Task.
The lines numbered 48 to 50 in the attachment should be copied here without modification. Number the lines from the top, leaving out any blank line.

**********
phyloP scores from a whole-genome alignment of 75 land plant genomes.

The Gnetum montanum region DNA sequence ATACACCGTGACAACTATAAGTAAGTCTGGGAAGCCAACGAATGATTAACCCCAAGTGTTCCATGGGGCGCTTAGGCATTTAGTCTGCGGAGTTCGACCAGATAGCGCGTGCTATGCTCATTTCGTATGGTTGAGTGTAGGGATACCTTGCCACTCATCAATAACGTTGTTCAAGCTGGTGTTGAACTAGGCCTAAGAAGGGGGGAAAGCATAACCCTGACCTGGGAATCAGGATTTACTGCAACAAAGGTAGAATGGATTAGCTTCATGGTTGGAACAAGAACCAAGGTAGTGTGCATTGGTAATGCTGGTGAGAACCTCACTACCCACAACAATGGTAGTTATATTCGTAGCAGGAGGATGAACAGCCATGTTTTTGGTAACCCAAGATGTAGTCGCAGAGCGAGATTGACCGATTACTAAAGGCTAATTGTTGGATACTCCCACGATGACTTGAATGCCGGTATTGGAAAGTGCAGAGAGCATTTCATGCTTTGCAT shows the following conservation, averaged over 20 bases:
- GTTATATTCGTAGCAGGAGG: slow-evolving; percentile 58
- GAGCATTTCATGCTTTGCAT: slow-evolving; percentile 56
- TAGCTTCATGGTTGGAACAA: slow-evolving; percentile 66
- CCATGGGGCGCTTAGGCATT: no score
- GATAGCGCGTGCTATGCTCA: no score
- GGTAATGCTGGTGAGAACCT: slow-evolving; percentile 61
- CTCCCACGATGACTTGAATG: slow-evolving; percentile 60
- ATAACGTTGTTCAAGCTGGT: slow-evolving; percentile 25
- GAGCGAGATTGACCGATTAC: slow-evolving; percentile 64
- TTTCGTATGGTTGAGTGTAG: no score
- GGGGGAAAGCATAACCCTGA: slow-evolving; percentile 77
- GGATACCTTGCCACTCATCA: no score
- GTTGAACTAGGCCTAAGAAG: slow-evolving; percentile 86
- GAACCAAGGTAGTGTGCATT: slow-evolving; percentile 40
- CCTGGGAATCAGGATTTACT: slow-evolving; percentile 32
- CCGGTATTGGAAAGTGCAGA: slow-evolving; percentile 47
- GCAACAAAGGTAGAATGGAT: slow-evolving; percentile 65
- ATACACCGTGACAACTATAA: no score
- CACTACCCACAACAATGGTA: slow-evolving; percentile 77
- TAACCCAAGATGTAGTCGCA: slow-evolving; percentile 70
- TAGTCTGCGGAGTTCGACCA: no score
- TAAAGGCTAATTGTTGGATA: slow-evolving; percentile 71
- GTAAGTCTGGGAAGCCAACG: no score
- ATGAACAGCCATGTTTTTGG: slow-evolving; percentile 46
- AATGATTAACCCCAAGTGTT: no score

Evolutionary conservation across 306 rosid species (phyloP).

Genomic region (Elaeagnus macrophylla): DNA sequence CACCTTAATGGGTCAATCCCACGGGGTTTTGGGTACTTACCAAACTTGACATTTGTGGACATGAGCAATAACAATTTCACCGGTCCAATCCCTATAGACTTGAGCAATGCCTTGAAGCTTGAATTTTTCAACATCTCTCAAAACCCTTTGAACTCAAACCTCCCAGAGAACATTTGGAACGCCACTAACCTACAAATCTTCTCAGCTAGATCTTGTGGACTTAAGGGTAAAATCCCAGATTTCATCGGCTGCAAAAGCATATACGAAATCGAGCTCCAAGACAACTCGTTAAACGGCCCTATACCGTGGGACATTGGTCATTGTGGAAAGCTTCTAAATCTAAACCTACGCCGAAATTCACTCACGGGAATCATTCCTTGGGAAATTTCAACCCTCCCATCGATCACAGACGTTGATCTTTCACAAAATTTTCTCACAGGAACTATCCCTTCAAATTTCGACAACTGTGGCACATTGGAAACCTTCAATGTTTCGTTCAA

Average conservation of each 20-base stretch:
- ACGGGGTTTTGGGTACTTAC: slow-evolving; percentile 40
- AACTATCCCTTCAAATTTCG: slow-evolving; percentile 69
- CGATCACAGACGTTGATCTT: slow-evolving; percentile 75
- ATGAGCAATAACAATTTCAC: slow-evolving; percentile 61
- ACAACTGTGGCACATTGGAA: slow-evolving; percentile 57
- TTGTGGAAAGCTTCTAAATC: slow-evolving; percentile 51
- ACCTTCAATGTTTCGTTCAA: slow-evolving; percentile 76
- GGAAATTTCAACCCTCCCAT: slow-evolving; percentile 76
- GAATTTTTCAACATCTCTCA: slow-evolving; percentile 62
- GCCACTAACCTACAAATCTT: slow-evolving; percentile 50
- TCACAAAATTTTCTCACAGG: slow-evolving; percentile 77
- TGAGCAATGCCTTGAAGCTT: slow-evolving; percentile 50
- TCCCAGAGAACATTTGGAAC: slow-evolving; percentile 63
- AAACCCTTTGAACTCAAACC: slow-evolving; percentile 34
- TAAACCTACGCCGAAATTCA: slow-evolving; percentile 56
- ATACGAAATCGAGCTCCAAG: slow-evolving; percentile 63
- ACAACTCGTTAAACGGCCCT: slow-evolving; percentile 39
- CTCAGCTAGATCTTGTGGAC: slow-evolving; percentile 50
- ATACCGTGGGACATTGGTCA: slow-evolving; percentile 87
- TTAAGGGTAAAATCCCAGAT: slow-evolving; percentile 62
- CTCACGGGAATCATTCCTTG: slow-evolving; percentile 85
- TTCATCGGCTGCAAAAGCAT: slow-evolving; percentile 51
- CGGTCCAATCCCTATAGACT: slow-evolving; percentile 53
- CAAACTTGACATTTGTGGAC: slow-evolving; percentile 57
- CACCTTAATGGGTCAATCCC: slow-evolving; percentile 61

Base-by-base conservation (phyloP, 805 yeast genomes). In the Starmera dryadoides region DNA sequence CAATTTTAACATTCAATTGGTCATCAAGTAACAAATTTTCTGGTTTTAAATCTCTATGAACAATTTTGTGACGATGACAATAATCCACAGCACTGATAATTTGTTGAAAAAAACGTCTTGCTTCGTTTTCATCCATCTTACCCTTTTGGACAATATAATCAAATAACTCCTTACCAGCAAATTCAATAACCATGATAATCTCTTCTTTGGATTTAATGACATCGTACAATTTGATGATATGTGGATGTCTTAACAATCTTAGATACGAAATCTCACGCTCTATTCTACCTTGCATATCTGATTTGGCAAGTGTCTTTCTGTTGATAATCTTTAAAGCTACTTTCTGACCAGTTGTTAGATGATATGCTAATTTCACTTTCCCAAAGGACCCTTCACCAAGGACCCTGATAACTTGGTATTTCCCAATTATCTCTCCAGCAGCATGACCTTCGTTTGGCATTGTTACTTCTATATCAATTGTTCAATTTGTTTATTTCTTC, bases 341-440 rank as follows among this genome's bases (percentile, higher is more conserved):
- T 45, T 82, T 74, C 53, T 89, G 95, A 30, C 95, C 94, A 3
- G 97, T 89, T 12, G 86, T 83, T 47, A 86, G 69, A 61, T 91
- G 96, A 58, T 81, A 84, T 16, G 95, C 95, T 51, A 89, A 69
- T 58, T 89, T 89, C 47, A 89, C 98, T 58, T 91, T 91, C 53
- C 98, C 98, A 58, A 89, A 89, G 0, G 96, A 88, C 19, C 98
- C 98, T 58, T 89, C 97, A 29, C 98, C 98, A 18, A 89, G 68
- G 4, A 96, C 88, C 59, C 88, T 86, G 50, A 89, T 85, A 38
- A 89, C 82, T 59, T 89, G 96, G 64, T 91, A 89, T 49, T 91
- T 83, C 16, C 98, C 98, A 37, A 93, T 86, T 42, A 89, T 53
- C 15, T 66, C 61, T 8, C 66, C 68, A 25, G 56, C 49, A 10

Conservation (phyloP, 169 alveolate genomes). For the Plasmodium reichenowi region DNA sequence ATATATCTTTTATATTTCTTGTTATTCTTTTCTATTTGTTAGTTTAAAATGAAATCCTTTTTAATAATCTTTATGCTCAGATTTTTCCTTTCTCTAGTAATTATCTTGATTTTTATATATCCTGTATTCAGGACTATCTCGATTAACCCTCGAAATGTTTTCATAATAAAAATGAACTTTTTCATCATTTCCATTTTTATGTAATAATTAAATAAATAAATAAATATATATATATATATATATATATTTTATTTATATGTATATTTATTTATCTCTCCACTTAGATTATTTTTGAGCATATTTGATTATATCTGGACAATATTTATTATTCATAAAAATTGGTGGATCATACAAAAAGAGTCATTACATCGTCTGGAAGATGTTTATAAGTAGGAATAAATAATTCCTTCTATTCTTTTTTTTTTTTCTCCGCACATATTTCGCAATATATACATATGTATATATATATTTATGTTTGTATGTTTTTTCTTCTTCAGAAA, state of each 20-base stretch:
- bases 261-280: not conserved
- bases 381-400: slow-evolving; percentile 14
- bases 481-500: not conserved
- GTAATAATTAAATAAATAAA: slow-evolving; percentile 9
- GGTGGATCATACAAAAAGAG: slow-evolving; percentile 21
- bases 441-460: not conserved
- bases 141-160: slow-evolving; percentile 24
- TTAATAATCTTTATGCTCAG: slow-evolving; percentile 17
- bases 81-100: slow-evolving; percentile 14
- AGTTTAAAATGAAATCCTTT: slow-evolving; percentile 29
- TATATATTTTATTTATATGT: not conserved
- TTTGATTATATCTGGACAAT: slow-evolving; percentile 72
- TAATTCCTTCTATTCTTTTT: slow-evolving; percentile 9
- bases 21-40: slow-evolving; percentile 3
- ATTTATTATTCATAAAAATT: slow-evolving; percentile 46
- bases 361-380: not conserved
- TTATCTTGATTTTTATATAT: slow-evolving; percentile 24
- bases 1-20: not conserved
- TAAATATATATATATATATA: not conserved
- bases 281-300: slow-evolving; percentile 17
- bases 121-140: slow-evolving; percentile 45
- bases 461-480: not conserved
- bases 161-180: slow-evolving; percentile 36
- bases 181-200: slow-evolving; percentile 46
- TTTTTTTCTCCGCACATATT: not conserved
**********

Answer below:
- CTCAGCTAGATCTTGTGGAC: slow-evolving; percentile 50
- ATACCGTGGGACATTGGTCA: slow-evolving; percentile 87
- TTAAGGGTAAAATCCCAGAT: slow-evolving; percentile 62